Years of Service Award Programs: Best Practices

In an era of wavering loyalty, long-term employees are gold. Celebrate them well.

According to the U.S. Bureau of Labor Statistics, wage and salary workers spend a mere 4.4 years (median) with their employer before moving on. Considering the time it takes to get workers fully up to speed on the job and the inner workings of the organization — plus the fact a departing employee has usually mentally “checked out” well before leaving the job — companies aren’t getting much “quality” time from their employees. Retaining good people is critical, and the overwhelming majority of people(nearly 4 out of 5) who voluntarily leave their jobs say they don’t feel appreciated, reports bestselling management book The Carrot Principle.

One of the goals of a Years of Service award program is to reward employees for longevity and commitment. But recognizing and celebrating career milestones also leaves an indelible impression on the workforce as a whole. Even if an employee can’t envision staying in one place for decades, the Years of Service Award creates positive morale by showing that the company truly appreciates its employees. However, it’s only effective if the program has high prominence in the company. Based on nearly 60 years of experience in this business, QIC has cultivated a few “best practices” to ensure success with milestone awards.

1. Consider the times.

Years of Service awards proliferated across Corporate America in an era when people didn’t move around so much, and staying with a company for 20, 25 or even 50 years was a realistic possibility. Times have changed, younger generations are more mobile, and the typical LinkedIN profile shows a handful of job-hops. Accordingly, your Years of Service program should celebrate “shorter” employment milestones, such as 1 year and 3 year, anniversaries, in addition to longer tenures. One key to improving churn is getting employees “hooked” into the organizational culture early enough to improve retention through the first five years. If employees can be retained through the first 3-5 years the odds of keeping them long term greatly increases.

2. Richly reward your people.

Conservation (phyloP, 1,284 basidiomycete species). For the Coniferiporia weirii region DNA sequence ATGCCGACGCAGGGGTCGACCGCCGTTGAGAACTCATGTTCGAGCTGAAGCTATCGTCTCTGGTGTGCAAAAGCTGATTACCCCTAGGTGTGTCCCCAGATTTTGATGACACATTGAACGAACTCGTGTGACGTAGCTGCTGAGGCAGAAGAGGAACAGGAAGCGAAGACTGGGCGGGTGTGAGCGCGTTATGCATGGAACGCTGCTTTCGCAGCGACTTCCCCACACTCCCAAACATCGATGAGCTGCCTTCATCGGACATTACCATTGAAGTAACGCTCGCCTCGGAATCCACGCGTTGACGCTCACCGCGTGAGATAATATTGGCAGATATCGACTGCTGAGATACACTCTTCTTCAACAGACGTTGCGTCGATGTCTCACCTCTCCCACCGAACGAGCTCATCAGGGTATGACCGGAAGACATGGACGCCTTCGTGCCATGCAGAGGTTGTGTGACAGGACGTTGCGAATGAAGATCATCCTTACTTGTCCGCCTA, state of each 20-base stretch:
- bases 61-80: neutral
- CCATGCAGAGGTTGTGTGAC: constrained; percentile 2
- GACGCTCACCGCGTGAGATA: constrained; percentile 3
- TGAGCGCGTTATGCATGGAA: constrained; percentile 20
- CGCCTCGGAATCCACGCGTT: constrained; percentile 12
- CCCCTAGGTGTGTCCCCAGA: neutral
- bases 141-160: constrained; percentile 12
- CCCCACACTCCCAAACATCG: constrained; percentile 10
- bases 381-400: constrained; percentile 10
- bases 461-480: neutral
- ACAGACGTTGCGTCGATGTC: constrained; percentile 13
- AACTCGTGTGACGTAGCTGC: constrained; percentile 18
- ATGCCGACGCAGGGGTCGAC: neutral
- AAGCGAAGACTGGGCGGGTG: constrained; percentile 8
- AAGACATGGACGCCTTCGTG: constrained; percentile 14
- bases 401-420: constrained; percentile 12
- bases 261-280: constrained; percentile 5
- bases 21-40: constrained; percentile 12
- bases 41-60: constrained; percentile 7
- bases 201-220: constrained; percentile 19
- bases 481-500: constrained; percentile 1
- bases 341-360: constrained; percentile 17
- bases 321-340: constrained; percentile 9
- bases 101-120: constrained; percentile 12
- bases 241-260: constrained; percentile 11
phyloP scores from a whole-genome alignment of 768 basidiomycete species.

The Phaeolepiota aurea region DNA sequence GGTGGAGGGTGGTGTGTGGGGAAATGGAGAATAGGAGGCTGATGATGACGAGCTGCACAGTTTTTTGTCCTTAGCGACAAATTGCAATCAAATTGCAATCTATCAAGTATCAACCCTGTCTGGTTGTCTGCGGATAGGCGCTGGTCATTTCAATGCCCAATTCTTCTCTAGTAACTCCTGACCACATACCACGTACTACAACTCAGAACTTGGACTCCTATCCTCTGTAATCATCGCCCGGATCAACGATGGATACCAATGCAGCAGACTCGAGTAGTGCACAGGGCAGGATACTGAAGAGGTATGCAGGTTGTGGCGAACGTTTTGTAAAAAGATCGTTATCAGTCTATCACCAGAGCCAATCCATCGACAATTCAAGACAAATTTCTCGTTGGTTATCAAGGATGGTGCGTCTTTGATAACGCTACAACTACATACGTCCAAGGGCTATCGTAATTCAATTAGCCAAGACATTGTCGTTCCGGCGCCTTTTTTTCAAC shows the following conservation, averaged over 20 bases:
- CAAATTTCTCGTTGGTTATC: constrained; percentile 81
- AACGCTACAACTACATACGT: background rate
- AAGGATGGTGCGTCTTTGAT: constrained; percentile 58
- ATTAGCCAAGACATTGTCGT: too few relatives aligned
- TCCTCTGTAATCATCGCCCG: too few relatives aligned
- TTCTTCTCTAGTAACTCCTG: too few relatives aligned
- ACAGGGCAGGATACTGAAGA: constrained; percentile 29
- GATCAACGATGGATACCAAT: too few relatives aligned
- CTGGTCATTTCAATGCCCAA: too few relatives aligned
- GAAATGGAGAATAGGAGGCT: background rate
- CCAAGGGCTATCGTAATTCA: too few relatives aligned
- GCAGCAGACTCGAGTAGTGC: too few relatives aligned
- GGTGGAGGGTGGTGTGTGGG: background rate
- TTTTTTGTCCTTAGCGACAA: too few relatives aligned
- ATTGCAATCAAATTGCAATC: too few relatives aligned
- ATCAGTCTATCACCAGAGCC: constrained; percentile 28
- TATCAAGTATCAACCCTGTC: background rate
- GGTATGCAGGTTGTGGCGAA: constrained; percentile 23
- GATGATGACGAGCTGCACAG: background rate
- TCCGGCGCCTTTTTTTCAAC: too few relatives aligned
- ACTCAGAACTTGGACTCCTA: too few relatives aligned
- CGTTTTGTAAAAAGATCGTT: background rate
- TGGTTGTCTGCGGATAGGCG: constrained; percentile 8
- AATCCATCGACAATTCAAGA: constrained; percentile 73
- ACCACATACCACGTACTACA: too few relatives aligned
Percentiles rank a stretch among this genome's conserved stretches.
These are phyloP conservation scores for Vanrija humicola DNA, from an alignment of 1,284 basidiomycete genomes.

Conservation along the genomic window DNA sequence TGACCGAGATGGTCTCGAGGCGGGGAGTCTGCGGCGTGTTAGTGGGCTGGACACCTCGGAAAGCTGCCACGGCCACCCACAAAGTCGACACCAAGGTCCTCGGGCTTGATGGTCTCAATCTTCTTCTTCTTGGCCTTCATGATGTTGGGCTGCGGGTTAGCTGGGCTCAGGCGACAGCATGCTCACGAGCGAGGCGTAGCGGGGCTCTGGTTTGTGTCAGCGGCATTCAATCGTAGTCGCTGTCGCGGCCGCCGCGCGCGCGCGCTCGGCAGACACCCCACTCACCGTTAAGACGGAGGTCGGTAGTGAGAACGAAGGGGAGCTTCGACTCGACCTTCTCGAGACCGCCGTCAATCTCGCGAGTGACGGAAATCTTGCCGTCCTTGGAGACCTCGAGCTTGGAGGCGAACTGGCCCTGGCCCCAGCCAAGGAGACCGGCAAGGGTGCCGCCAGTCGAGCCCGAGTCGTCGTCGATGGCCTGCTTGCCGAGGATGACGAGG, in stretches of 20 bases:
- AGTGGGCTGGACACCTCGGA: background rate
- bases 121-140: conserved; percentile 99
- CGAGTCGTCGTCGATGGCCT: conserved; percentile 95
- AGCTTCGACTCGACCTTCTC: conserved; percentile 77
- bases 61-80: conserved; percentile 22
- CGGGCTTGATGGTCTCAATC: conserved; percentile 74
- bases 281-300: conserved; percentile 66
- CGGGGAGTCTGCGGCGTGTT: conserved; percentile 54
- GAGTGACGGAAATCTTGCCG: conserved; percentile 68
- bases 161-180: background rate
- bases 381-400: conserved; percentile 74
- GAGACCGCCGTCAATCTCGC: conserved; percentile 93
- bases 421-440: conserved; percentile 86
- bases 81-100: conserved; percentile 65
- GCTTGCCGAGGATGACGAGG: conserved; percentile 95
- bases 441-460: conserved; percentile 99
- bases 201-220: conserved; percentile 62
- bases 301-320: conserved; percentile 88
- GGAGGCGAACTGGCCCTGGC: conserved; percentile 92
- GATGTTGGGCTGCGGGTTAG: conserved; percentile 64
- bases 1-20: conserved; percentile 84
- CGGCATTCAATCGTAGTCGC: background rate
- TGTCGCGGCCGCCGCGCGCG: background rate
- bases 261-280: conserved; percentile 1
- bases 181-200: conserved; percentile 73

This is not the place to be frugal. Employees who have stayed with your organization for many years have cultivated valuable skills and knowledge that could have been taken elsewhere. Their demonstration of loyalty warrants more than a “token” of appreciation. Offer service awards that are commensurate with the milestone; for example, rewarding an employee with a nice vacation or comparable lifestyle reward for 10 years of service would not be over the top.

3. Include spouses/significant others.

The spouse or significant other of an employee is very much part of the organization’s “family” too. This person has seen the employee through stress, challenges, long work hours, highs and lows of the job. Including he or she in the employee’s milestone reward is not only appreciated, but completely appropriate. Of course, trips are a natural fit for spouse/partner recognition, and we offer many “couple friendly” merchandise options as well, including items for the home, garden and entertaining. In other words, think beyond the traditional gold watch.

4. Make a big deal of it.

Milestone achievements are a big deal, especially in today’s business environment. Present Years of Service awards in a visible way throughout the company. While a company-wide assembly might not be practical, presenting the award to the employee at a department or facility gathering is a nice way to celebrate the achievement, reinforce company values, and inspire other employees to further commit to the organization. The scope of the event — i.e., a simple informal presentation of a few minutes, versus a group lunch or reception — depends on the milestone. Larger scale presentations are usually reserved for bigger milestones, say 20+ years. And, for the latter, consider announcing the employee’s achievement via local newspapers and social media. It’s nice recognition for them and showcases your organization as a caring employer.

Regardless of the size and scope of the milestone celebration, invite the spouse or partner to attend.

5. Brand your program, and market it.

A Years of Service program is one more tool in your recruiting and retention strategy. It conveys that you’re not looking for “warm bodies” to fill short term needs — but rather, you’re offering a long-term career opportunity and want to commit time and resources to your employees for many years to come. Brand your program, and make it visible on the “careers” section of your web site; on your company intranet; and on posters, paycheck stuffers and other materials.